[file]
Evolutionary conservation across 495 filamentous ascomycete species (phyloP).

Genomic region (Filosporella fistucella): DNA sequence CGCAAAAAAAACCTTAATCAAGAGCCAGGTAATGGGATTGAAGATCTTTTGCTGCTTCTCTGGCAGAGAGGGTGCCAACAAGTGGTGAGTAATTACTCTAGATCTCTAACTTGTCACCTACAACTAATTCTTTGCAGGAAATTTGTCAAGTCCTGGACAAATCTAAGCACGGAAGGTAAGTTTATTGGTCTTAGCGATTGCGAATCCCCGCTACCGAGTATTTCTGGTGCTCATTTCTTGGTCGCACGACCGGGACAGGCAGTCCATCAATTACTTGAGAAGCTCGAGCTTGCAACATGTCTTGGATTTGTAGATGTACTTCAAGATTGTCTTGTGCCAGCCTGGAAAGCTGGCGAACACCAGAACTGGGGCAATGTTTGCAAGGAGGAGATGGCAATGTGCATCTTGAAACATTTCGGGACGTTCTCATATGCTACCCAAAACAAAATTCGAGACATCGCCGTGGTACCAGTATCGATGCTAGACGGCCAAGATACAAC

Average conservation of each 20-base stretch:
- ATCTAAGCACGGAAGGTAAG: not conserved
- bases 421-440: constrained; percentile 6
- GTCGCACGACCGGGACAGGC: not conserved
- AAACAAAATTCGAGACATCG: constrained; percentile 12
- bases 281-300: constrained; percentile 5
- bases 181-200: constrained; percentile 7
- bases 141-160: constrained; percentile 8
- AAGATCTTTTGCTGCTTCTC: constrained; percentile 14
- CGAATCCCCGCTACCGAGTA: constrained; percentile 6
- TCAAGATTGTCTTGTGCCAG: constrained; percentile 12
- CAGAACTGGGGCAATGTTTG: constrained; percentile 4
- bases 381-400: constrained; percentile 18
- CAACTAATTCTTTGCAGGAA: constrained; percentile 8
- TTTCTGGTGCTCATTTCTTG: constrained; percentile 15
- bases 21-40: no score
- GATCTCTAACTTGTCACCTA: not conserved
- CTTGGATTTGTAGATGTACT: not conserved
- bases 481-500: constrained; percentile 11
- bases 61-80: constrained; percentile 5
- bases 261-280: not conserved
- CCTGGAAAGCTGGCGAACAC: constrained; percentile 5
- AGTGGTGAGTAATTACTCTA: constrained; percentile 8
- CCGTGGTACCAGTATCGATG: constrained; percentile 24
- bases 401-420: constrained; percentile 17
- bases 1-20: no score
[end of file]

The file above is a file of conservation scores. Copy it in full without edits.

Evolutionary conservation across 495 filamentous ascomycete species (phyloP).

Genomic region (Filosporella fistucella): DNA sequence CGCAAAAAAAACCTTAATCAAGAGCCAGGTAATGGGATTGAAGATCTTTTGCTGCTTCTCTGGCAGAGAGGGTGCCAACAAGTGGTGAGTAATTACTCTAGATCTCTAACTTGTCACCTACAACTAATTCTTTGCAGGAAATTTGTCAAGTCCTGGACAAATCTAAGCACGGAAGGTAAGTTTATTGGTCTTAGCGATTGCGAATCCCCGCTACCGAGTATTTCTGGTGCTCATTTCTTGGTCGCACGACCGGGACAGGCAGTCCATCAATTACTTGAGAAGCTCGAGCTTGCAACATGTCTTGGATTTGTAGATGTACTTCAAGATTGTCTTGTGCCAGCCTGGAAAGCTGGCGAACACCAGAACTGGGGCAATGTTTGCAAGGAGGAGATGGCAATGTGCATCTTGAAACATTTCGGGACGTTCTCATATGCTACCCAAAACAAAATTCGAGACATCGCCGTGGTACCAGTATCGATGCTAGACGGCCAAGATACAAC

Average conservation of each 20-base stretch:
- ATCTAAGCACGGAAGGTAAG: not conserved
- bases 421-440: constrained; percentile 6
- GTCGCACGACCGGGACAGGC: not conserved
- AAACAAAATTCGAGACATCG: constrained; percentile 12
- bases 281-300: constrained; percentile 5
- bases 181-200: constrained; percentile 7
- bases 141-160: constrained; percentile 8
- AAGATCTTTTGCTGCTTCTC: constrained; percentile 14
- CGAATCCCCGCTACCGAGTA: constrained; percentile 6
- TCAAGATTGTCTTGTGCCAG: constrained; percentile 12
- CAGAACTGGGGCAATGTTTG: constrained; percentile 4
- bases 381-400: constrained; percentile 18
- CAACTAATTCTTTGCAGGAA: constrained; percentile 8
- TTTCTGGTGCTCATTTCTTG: constrained; percentile 15
- bases 21-40: no score
- GATCTCTAACTTGTCACCTA: not conserved
- CTTGGATTTGTAGATGTACT: not conserved
- bases 481-500: constrained; percentile 11
- bases 61-80: constrained; percentile 5
- bases 261-280: not conserved
- CCTGGAAAGCTGGCGAACAC: constrained; percentile 5
- AGTGGTGAGTAATTACTCTA: constrained; percentile 8
- CCGTGGTACCAGTATCGATG: constrained; percentile 24
- bases 401-420: constrained; percentile 17
- bases 1-20: no score